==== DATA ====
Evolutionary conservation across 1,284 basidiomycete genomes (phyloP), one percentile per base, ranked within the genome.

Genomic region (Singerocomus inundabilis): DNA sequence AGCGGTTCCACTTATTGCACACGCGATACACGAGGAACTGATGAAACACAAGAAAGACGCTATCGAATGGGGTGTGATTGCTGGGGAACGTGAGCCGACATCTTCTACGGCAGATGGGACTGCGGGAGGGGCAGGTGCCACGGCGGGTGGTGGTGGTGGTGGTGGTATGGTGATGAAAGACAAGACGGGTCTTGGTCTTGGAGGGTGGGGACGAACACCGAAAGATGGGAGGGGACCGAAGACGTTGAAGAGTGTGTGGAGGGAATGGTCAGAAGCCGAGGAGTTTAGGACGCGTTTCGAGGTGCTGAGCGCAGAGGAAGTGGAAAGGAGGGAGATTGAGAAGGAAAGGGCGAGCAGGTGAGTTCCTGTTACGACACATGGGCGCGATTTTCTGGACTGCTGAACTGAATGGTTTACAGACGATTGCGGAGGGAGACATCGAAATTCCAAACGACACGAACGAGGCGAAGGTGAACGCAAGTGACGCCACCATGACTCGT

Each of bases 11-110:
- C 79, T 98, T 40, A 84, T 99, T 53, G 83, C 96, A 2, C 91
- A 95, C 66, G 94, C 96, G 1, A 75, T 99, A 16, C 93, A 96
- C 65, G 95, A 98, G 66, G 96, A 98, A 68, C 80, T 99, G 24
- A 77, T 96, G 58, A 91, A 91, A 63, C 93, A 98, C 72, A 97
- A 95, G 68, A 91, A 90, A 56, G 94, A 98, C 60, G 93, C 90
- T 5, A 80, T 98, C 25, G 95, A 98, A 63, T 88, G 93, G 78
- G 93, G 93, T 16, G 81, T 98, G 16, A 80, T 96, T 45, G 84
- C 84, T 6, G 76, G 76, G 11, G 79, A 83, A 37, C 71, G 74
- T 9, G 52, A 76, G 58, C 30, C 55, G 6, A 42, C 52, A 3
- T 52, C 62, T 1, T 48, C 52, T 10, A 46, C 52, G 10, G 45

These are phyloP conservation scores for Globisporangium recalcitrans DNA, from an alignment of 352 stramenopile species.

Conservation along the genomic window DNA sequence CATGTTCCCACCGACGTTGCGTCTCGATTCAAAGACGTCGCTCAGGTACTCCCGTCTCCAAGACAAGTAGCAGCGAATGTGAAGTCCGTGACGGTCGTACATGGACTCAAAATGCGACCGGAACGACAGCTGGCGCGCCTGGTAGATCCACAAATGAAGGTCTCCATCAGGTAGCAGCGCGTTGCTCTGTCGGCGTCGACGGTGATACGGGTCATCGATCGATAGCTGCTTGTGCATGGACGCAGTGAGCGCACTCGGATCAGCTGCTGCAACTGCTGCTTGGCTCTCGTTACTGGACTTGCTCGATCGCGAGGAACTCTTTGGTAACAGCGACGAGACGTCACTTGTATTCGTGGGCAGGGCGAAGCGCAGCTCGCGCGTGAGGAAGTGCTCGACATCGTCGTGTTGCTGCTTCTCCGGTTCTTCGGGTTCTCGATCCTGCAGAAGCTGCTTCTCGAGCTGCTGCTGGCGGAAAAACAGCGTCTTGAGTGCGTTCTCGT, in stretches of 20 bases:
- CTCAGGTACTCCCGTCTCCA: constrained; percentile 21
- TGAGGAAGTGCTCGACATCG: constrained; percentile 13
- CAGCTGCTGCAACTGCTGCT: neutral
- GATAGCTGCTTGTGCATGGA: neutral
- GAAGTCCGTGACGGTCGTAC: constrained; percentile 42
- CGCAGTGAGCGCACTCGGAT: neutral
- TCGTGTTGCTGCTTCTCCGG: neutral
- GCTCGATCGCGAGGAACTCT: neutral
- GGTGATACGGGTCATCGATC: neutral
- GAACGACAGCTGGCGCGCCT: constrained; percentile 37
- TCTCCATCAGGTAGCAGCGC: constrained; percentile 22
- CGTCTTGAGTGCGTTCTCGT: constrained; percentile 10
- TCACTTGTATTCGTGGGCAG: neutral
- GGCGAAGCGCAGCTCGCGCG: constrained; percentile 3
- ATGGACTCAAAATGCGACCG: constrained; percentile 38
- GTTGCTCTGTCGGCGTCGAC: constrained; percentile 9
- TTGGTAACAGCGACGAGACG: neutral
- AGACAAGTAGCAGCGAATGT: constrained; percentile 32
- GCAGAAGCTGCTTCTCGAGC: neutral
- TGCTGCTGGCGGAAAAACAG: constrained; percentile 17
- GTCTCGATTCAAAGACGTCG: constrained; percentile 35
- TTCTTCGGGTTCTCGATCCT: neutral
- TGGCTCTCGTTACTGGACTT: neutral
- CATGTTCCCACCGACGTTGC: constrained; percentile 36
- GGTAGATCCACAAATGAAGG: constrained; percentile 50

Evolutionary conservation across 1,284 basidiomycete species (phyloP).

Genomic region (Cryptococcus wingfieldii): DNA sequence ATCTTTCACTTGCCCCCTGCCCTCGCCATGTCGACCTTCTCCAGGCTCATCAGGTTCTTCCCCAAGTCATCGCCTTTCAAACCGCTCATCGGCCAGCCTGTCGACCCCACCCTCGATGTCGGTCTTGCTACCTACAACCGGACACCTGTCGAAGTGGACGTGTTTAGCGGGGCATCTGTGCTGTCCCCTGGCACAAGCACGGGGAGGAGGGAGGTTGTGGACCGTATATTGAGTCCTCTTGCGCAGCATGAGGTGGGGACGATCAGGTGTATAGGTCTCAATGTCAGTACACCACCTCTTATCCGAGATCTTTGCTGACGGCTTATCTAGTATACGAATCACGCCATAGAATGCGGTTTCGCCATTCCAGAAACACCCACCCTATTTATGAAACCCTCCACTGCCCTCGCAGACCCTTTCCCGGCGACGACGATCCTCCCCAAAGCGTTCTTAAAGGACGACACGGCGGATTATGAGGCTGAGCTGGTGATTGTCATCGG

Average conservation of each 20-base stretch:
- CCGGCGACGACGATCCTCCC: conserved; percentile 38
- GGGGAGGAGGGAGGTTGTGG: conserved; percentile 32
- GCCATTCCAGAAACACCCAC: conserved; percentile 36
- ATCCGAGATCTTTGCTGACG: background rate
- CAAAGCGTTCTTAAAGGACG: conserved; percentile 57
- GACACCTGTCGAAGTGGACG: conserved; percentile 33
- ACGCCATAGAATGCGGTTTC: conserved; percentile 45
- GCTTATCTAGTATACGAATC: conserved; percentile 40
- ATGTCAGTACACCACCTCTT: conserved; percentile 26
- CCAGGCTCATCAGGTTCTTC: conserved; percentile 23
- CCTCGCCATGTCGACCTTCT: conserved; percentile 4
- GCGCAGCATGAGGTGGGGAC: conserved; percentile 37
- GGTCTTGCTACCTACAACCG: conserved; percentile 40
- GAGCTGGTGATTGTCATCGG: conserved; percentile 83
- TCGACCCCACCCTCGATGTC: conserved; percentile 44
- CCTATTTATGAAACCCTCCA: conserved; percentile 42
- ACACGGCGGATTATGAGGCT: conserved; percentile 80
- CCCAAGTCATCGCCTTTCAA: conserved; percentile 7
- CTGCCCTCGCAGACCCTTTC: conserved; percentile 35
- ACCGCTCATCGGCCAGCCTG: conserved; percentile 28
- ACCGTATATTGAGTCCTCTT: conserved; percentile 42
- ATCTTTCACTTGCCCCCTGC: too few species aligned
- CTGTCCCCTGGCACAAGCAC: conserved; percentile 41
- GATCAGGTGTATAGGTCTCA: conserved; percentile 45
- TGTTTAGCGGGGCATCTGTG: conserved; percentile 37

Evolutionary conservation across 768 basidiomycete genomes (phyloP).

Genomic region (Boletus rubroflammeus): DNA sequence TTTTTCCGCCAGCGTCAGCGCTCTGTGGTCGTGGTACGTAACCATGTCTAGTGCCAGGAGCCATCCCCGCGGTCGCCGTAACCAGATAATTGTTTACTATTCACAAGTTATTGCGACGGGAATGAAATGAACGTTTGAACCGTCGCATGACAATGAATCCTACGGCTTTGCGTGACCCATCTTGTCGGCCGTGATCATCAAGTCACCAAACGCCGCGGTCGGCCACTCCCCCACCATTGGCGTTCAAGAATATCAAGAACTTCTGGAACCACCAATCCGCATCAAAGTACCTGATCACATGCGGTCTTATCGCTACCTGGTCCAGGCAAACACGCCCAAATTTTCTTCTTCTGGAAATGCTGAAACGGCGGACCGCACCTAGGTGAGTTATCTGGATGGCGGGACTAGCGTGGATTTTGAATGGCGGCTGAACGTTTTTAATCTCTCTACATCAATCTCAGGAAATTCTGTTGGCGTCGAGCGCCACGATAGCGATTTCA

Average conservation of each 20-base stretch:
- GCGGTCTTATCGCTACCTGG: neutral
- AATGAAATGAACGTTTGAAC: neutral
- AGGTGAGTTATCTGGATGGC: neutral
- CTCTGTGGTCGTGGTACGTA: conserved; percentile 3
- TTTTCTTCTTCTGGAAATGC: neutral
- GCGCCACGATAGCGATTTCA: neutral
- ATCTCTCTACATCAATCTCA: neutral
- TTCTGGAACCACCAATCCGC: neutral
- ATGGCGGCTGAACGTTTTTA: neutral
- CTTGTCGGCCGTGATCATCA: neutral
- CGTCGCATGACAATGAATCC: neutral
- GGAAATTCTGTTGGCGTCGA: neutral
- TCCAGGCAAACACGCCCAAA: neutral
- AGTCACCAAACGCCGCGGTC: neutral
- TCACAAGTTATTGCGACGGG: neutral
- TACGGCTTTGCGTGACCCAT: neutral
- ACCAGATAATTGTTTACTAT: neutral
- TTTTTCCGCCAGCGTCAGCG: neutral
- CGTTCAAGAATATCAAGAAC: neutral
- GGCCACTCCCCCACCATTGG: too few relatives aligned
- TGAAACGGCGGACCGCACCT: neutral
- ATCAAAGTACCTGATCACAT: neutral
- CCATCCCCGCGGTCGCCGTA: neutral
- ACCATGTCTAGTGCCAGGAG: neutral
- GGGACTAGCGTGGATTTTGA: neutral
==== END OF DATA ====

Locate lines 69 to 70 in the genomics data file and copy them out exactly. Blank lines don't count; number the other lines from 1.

Evolutionary conservation across 768 basidiomycete genomes (phyloP).

Genomic region (Boletus rubroflammeus): DNA sequence TTTTTCCGCCAGCGTCAGCGCTCTGTGGTCGTGGTACGTAACCATGTCTAGTGCCAGGAGCCATCCCCGCGGTCGCCGTAACCAGATAATTGTTTACTATTCACAAGTTATTGCGACGGGAATGAAATGAACGTTTGAACCGTCGCATGACAATGAATCCTACGGCTTTGCGTGACCCATCTTGTCGGCCGTGATCATCAAGTCACCAAACGCCGCGGTCGGCCACTCCCCCACCATTGGCGTTCAAGAATATCAAGAACTTCTGGAACCACCAATCCGCATCAAAGTACCTGATCACATGCGGTCTTATCGCTACCTGGTCCAGGCAAACACGCCCAAATTTTCTTCTTCTGGAAATGCTGAAACGGCGGACCGCACCTAGGTGAGTTATCTGGATGGCGGGACTAGCGTGGATTTTGAATGGCGGCTGAACGTTTTTAATCTCTCTACATCAATCTCAGGAAATTCTGTTGGCGTCGAGCGCCACGATAGCGATTTCA